There are plenty of famous personalities in Odessa throughout the centuries. Some are political leaders such as Ze’ve Jabotinsky who headed Zionism, Poets and writers such as Isaac Babel, Yuri Olesha and Margarita Aliger. Scientists were also among them to mention a few such as Ilya Mechnikov who won the Nobel Prize in Medicine in 1952 and Igor Tamm who also won the 1958 Nobel Prise in Physics.
Some famous artist’s roster will list Yakov Smirnoff in the field of comedy, Sarkis Ordyan as the famous Armenian painter and Greek philologist, author and promoter of Demotic Gree Ionnis Psycharis to name a few.
The Athletes known to this day are Gymnast Tatiana Gutsu popularly knows as “The Painted Bird of Odessa”, and chess player Efim Geller. Other internationally known in sports are Nikolai Avilov who championed the Olympic decathlon, Oksana Baiul for Olympic figure skating, Lenny Krayzelburg in the field of Olympic swimming and Artur Kyshenko for the K! Muay Thai Kickboxing.
In the field of Music, David Oistrakh makes Odessa popular. This article will focus on his life, his work and accomplishments, and how Odessa became associated with the name Oistrakh,
David Fiodorovich Oistrakh was born on September 30, 1908 and died on October 24, 1974. His recordings as a Jewish Soviet violinist was a signature to many works in violin.
A performer and recording artist in classical concerti, he is famous for his Shostakovich concerts. His works include those with musicians in Europe and USA as well as with orchestras in Russia. Some of the recordings associated with him were violin concerto of Aram Khachaturian, Oistrakh’s recording of Beethoven’s Triple Concerto with Sviatoslav Richter and Mstislav Rostropovich. Dmitri’s Shostakovich;s two violin concerto was also dedicated to him.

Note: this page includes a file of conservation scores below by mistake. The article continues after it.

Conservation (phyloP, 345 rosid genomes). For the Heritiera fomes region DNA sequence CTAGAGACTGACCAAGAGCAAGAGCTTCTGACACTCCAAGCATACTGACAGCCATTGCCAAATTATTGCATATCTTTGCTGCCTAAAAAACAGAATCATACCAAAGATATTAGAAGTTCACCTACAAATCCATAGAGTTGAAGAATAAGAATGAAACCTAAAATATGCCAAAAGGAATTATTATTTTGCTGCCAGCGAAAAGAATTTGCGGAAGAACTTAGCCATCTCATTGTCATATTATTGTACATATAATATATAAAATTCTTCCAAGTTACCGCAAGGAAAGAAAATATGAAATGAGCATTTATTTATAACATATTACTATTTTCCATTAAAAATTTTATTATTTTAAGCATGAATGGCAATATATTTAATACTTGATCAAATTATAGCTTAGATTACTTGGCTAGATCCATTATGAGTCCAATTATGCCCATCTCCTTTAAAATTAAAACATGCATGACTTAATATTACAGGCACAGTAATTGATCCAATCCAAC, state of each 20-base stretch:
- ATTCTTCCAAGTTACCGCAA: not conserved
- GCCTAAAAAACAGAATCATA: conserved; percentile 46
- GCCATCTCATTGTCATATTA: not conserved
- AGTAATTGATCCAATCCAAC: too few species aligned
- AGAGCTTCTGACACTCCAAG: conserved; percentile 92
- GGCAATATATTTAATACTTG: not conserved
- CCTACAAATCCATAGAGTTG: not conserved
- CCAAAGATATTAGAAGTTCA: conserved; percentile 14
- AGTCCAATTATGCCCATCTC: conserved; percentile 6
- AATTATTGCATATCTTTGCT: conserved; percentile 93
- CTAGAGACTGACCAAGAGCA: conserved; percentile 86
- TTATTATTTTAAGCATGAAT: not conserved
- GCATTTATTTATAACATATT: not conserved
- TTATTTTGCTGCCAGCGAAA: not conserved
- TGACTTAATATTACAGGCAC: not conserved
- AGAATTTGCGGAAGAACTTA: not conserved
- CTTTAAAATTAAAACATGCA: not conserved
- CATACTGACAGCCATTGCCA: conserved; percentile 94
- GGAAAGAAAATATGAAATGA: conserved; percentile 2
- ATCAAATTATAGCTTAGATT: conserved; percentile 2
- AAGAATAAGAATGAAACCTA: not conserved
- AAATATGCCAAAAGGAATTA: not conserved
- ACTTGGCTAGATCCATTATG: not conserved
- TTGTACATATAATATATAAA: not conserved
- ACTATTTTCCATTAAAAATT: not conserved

As with David Kolker, he was born in the Southern Part of Ukraine in the city of Odessa. His name was taken after his stepfather who owned a basement shop in town and also an amateur violinist. Her mother Isabella Stepanovskaya was also an Opera House singer and during the early days of Oistrakh, she always brought him to listen to the orchestra.
Piotr Stolyarsky was the first and only teacher of Oistrakh and Nathan Milstein was also one of his students who later was partnered with Oistrakh on his first appearance in 1914. This was also the time that Milstein was graduating from the Conservatoire. He also performed the solo part in Glazunov’s Violin Concerto with the direction of Kiev who was also a famous composer in 1927 and this concert opened an opportunity for him to play the Tchaikovsky violin concerto which was hosted in Leningrad together with the Philharmonic Orchestra under the baton of Nikolai Malko in the year to come.
A year later, Oistrakc met his wife Tamara Rotareva who was a pianist after he moved to Moscow and gave his first recital. Their first and only child Igor was born in 1931 who also became a violinist himself and later performed a duet with his father such as the Mozart’s Sinfonia Concertante and Bach Double Concerto. He then received a position teaching at the Moscow Conservatoire from 1934 and then promoted to Professorship in 1939 and became more famous to the levels of Boris Goldstein and Yuri Yankelevich.